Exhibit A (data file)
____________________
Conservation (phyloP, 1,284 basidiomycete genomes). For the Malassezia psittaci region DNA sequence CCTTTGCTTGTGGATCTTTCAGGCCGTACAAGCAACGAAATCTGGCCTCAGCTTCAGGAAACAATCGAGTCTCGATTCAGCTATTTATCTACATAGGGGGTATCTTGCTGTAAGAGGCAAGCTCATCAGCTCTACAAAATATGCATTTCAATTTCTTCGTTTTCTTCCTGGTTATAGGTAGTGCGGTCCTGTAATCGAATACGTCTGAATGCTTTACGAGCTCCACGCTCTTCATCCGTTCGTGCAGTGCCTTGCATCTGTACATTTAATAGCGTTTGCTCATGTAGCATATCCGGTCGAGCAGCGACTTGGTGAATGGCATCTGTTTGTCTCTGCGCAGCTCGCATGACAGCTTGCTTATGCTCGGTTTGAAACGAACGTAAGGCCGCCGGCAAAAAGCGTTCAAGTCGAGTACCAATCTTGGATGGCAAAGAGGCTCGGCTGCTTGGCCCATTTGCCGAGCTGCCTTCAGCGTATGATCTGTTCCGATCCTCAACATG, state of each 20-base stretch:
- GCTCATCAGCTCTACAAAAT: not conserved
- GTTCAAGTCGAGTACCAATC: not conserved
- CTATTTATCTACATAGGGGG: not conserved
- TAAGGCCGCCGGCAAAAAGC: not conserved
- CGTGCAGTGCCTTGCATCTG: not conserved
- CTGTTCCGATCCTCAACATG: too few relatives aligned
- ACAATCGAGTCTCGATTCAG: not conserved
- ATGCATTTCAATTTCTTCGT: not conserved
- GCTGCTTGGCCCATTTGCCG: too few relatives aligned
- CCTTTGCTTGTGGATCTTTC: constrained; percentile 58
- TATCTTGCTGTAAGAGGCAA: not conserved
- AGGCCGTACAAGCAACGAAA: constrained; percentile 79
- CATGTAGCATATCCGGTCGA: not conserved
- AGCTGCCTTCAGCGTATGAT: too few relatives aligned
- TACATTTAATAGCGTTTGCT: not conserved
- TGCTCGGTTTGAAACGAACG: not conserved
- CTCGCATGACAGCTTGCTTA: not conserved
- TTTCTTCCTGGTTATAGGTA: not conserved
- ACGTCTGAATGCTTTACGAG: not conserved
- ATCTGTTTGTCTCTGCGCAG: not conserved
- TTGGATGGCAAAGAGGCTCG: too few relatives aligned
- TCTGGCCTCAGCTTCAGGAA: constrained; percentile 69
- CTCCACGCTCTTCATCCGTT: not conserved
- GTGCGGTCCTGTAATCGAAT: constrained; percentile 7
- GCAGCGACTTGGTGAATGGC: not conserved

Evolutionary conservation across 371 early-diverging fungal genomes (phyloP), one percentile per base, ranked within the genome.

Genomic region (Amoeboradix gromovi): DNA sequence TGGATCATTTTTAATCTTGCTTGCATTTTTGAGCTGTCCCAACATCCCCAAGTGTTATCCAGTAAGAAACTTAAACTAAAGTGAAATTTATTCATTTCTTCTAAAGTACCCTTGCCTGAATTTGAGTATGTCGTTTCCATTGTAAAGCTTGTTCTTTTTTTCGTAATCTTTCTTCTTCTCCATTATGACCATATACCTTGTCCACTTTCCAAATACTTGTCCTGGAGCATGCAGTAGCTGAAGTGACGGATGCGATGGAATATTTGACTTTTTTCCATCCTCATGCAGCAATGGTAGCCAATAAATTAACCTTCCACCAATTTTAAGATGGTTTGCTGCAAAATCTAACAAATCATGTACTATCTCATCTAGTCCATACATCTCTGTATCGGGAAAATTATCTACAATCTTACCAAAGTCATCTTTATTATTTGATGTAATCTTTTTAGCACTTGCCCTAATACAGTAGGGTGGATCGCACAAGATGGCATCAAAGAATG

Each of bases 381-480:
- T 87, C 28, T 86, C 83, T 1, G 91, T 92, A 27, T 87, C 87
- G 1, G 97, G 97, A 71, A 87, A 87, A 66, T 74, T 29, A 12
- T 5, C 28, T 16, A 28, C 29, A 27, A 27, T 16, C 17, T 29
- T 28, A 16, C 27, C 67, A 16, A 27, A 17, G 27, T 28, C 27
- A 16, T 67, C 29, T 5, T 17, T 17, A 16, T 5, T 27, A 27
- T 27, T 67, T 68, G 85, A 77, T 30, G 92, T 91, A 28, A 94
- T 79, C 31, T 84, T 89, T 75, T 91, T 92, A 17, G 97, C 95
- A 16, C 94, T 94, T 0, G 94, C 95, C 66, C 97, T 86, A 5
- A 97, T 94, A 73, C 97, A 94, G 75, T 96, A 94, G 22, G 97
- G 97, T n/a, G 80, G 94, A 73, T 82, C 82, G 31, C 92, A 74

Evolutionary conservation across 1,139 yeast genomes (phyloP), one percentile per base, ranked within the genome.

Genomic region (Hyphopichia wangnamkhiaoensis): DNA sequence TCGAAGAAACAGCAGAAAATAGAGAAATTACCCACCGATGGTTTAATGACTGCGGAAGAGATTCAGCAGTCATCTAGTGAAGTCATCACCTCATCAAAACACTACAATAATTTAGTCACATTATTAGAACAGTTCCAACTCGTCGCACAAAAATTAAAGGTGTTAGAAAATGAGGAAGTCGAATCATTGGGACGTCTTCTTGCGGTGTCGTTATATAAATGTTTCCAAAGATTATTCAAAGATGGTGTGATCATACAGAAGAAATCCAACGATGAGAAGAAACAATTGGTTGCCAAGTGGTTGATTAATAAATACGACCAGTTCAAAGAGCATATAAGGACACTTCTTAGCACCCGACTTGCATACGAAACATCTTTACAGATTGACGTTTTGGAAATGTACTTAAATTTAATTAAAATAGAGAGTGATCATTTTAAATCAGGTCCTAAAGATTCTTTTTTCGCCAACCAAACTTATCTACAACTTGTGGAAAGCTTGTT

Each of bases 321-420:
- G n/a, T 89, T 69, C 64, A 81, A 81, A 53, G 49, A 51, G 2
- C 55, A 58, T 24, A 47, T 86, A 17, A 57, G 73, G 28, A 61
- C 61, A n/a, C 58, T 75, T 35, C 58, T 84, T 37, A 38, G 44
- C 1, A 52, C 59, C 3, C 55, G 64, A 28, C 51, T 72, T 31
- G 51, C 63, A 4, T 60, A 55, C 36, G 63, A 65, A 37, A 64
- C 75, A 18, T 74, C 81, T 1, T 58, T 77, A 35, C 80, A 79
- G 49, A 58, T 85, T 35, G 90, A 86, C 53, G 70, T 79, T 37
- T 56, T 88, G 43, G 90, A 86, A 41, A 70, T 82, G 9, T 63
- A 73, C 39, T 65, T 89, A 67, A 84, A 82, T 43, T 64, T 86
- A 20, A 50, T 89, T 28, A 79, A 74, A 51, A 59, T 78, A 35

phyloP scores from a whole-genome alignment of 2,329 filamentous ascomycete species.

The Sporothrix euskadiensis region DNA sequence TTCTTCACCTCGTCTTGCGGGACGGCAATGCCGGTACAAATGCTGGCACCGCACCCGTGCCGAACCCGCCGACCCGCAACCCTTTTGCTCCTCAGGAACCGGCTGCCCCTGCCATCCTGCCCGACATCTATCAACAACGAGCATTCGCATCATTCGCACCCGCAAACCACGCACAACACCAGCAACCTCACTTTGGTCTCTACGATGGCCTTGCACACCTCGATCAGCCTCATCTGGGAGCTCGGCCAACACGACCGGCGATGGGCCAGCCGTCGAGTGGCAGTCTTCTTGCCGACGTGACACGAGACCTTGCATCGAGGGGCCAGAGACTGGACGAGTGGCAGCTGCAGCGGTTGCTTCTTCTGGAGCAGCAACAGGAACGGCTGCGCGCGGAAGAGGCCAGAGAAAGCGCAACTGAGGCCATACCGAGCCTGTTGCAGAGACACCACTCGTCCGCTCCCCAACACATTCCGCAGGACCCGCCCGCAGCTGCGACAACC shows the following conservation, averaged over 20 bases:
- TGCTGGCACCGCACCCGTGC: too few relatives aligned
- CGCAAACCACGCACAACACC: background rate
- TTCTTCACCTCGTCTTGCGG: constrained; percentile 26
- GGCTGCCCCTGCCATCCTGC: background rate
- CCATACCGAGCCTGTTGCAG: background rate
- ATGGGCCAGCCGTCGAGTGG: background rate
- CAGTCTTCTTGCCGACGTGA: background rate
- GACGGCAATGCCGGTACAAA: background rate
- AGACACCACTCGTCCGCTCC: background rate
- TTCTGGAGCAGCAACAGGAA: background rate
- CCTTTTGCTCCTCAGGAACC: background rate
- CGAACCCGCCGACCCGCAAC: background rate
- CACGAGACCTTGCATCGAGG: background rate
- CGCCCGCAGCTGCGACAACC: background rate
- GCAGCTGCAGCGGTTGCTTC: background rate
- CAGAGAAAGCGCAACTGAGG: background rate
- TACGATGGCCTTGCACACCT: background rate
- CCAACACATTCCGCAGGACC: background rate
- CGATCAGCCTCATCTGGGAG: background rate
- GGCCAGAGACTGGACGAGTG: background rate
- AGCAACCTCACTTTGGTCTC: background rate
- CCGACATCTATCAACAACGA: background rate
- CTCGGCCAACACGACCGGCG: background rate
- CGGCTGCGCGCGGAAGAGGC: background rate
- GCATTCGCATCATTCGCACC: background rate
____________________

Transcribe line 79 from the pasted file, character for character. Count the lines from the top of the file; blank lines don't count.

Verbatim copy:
- GCATTCGCATCATTCGCACC: background rate